Silchar: Bhai Phota festivities are in full swing. Bhai Phota is a special tradition and ritual for the people belonging to Bengali community. The festival strengthens the bond which is shared between a sister and a brother. It began on Thursday with Pratipadh and will end on Friday with Titiya. Sisters offer prayers for their brother’s long life and the brothers promise to protect their sisters. This festival is celebrated just two days after another important Hindu festival, Diwali. According to Bengali calendar, Bhai Phota falls in Shukla Paksha of Kartik month.
It is known as Bhai Dooj in rest of India. Literally, Bhai means brother and Phota means ‘a mark’ in the Bengali language. The name of the festival has its origin in the rituals of this festival. On this occasion, sisters put a tilak on the forehead of their brothers. Bhai Phota has got many legends associated with it. One legend is about Lord Krishna. Subhadra, the sister of Lord Krishna welcomed her brother with a lamp and put a tilak on his forehead when Lord Krishna came back after killing Narakasur.
Another legend is associated with the Rig Veda. Surya had twin children named Yama and Yamuna. Yama was invited by the Yamuna at her house. When Yama, the God of Death, came to meet Yamuna, she prayed for prosperity, success and well being of her brother. On the day of Bhai Phota, sisters make sandalwood paste and arrange for durba or tender grass shoots and paddy grains. Brothers are made to sit on ‘asanas’ or floor mats, tilak of sandalwood paste, curd and honey are put on their forehead by the sisters.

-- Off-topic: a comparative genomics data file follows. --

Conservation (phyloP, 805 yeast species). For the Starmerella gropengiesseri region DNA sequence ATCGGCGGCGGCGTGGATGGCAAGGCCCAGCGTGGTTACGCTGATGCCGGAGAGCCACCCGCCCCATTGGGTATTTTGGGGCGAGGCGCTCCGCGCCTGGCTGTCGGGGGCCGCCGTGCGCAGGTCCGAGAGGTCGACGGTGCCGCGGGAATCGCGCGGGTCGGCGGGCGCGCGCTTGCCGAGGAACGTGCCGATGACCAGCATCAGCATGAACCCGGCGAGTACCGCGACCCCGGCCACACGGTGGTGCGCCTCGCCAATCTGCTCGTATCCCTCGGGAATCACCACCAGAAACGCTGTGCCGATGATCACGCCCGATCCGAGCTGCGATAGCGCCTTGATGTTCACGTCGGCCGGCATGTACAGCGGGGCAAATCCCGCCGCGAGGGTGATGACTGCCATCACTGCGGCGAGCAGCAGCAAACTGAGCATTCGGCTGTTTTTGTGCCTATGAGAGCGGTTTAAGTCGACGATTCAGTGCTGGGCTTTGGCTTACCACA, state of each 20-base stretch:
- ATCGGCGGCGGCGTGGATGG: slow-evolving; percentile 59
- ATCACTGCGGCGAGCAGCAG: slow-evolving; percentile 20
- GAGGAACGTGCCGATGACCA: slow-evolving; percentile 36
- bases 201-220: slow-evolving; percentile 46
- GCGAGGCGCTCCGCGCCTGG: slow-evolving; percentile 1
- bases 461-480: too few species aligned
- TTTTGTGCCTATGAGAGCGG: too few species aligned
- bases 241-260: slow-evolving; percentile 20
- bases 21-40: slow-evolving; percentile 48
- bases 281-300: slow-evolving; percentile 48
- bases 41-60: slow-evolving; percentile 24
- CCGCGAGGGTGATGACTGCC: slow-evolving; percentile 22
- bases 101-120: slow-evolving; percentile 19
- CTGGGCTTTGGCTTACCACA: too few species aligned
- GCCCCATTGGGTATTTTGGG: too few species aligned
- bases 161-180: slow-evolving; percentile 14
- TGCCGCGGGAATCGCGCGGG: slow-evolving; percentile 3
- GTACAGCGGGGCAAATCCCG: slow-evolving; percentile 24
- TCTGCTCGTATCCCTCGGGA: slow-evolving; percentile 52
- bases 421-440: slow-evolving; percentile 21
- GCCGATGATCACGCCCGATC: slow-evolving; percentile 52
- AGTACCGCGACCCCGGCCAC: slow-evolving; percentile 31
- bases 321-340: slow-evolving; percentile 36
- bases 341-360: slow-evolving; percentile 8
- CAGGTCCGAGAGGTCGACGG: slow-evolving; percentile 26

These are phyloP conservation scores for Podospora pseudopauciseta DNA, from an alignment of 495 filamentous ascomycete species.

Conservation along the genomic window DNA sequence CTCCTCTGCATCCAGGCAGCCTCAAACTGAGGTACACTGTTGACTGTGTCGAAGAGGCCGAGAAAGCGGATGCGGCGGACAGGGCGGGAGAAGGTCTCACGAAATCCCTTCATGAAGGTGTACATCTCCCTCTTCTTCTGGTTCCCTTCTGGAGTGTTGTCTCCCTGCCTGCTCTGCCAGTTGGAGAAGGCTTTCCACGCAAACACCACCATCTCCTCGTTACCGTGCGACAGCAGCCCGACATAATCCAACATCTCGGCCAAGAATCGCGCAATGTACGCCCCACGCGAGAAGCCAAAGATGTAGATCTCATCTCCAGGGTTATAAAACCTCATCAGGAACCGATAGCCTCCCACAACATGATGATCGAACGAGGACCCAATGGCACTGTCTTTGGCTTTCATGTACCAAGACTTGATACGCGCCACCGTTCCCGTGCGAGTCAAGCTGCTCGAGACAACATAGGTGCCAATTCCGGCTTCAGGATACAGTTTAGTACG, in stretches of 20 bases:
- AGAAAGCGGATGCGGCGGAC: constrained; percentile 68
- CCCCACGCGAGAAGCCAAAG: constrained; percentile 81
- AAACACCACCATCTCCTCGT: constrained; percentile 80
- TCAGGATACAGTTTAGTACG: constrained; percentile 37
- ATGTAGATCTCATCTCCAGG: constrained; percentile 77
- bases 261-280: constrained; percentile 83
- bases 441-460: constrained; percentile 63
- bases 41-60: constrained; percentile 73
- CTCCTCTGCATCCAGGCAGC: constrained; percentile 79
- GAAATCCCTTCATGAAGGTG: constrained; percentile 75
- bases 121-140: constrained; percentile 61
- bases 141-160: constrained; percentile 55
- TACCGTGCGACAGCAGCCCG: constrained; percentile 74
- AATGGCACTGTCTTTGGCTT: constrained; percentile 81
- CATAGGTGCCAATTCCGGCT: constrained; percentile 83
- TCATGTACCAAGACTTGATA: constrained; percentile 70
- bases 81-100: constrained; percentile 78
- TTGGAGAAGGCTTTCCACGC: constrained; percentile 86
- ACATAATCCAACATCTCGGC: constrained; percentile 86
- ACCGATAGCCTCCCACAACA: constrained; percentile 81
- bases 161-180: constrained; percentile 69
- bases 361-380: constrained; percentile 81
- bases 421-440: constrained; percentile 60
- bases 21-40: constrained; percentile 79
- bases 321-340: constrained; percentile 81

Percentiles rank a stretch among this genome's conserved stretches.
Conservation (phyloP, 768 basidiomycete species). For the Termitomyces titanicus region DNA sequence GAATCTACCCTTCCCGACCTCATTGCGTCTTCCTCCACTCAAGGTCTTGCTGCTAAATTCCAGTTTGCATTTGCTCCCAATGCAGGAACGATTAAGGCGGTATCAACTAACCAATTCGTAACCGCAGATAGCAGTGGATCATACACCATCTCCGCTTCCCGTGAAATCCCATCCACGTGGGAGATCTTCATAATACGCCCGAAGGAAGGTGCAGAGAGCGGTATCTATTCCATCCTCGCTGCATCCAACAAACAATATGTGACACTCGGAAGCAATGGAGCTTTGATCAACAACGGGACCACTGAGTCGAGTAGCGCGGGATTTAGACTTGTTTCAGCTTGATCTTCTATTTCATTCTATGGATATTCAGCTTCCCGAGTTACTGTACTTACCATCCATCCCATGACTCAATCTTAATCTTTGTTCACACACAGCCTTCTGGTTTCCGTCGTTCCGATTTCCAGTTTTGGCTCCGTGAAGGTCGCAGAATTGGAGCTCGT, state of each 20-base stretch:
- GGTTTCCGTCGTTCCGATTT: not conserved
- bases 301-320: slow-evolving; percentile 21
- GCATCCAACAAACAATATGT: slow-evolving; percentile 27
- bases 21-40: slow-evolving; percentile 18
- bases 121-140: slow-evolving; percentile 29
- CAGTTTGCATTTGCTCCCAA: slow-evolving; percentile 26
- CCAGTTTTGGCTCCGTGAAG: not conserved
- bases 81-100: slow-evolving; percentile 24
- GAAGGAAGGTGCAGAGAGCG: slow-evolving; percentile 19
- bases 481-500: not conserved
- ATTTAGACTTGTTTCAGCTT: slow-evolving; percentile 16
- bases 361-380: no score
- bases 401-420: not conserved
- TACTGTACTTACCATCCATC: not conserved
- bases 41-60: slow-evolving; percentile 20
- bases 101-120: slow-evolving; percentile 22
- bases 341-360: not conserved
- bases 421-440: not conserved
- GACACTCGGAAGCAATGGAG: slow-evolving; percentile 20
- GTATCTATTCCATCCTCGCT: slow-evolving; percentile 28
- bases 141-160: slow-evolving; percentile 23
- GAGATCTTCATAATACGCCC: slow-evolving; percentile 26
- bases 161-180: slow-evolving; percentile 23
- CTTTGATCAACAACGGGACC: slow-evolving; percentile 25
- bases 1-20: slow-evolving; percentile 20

The sisters chant a mantra or hymn meant for this occasion. On this occasion, traditional Bengali breakfast and lunch are prepared. Typical breakfast comprises ‘luchi’ and ‘aloo dum’. For lunch different types of fish like Rohu, Hilsa, Prawn, Pabda, Chital etc are made. Special dishes of mutton and chicken are also prepared on this occasion. Sisters also offer Misti Doi or sweet curd to their brothers. Sister also makes Payash or kheer for their brothers. Brothers and sisters also exchange gifts.
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